Time to move on.

By early 1619, a minority of the Leiden Separatists had enough and decided to move to America.

Staying behind in Leiden with those who didn’t go were their pastor, John Robinson, and his wife, Bridget. They would have seven children — two dying young. Robinson died there in 1625.

Those wanting to go to America sent John Carver and Robert Cushman to London to negotiate with officials about their loyalty and orthodoxy, and to recruit merchants to finance a new colony in Northern Virginia.

The ship Speedwell took those who wanted to go to Southampton on the south coast of England to join the Mayflower for the voyage to America.

Three times the two ships departed for America only to return because of leaks on the Speedwell.

Weeks later, they abandoned the Speedwell as unseaworthy — moving passengers and cargo to the already crowded Mayflower. Some passengers stayed in England or returned to Holland.

John Carver would be governor of the new colony and William Brewster its ruling elder. Myles Standish, a professional soldier would protect the colony.

Then on Sept. 6, 1620, the Mayflower headed out to sea for America alone, just as storms were brewing in the North Atlantic.

On board were 102 passengers — 74 males and 28 females — and a crew of about 30.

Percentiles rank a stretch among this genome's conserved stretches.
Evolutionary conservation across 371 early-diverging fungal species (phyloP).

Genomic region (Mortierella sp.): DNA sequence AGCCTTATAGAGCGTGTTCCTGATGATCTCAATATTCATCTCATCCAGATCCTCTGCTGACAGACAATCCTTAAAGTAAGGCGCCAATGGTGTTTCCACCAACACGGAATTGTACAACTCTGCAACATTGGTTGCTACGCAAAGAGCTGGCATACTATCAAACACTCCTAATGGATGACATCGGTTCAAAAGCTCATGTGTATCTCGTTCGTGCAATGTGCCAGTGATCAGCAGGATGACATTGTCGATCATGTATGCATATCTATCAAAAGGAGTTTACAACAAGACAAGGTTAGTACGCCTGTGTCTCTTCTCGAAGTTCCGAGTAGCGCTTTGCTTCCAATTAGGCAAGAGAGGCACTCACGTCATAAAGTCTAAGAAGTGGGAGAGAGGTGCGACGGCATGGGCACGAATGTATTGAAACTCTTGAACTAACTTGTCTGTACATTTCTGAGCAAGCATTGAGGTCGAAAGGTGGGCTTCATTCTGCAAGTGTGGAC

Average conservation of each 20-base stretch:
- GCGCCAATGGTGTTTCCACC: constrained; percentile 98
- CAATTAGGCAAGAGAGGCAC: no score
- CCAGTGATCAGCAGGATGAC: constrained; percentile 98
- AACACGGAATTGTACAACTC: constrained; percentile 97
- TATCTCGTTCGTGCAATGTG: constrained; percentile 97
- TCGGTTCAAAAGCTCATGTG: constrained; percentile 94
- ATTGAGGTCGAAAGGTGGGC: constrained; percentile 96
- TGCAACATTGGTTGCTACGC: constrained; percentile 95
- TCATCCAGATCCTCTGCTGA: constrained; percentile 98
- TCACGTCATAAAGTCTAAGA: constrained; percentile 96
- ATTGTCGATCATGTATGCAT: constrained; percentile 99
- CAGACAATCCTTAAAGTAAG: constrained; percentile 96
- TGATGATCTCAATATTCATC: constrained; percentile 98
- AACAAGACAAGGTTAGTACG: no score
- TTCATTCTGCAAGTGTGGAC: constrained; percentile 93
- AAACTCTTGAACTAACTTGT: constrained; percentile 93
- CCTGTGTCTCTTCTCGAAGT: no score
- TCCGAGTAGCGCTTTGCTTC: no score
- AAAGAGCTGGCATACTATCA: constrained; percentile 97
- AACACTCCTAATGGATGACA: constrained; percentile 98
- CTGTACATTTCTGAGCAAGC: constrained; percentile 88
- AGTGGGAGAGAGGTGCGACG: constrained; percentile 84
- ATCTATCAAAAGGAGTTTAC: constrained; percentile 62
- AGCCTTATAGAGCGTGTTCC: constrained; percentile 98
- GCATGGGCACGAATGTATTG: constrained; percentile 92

It was a miserable 66-day voyage. Heavy seas made many seasick and at times it was too dangerous to use the sails, so they just drifted.

A sailor and passenger died at sea.

They finally arrived at Cape Cod on Nov. 9, then headed south to their destination on the Hudson River — then part of Northern Virginia. They missed the Hudson and heavy seas forced them to return to Cape Cod, anchoring in what is now Provincetown Harbor.

While at sea, the first Pilgrim baby was born — a boy named Oceanus Hopkins.

For a month, they explored the area and finally settled on Plymouth as the site for the colony.

Before they went ashore however, men aboard the Mayflower signed the famous Mayflower Compact, an agreement to obey all laws they would create to govern the colony.

It wasn’t long before they were discovered by the Wampanoag Indians led by Chief Massasoit — beginning a friendly relationship. One of the Indians was Squanto who spoke English, having been taken to England by an earlier group.

That first winter was brutal and by spring, 50 of the Mayflower’s 102 passengers had died from the harsh weather, malnutrition and disease.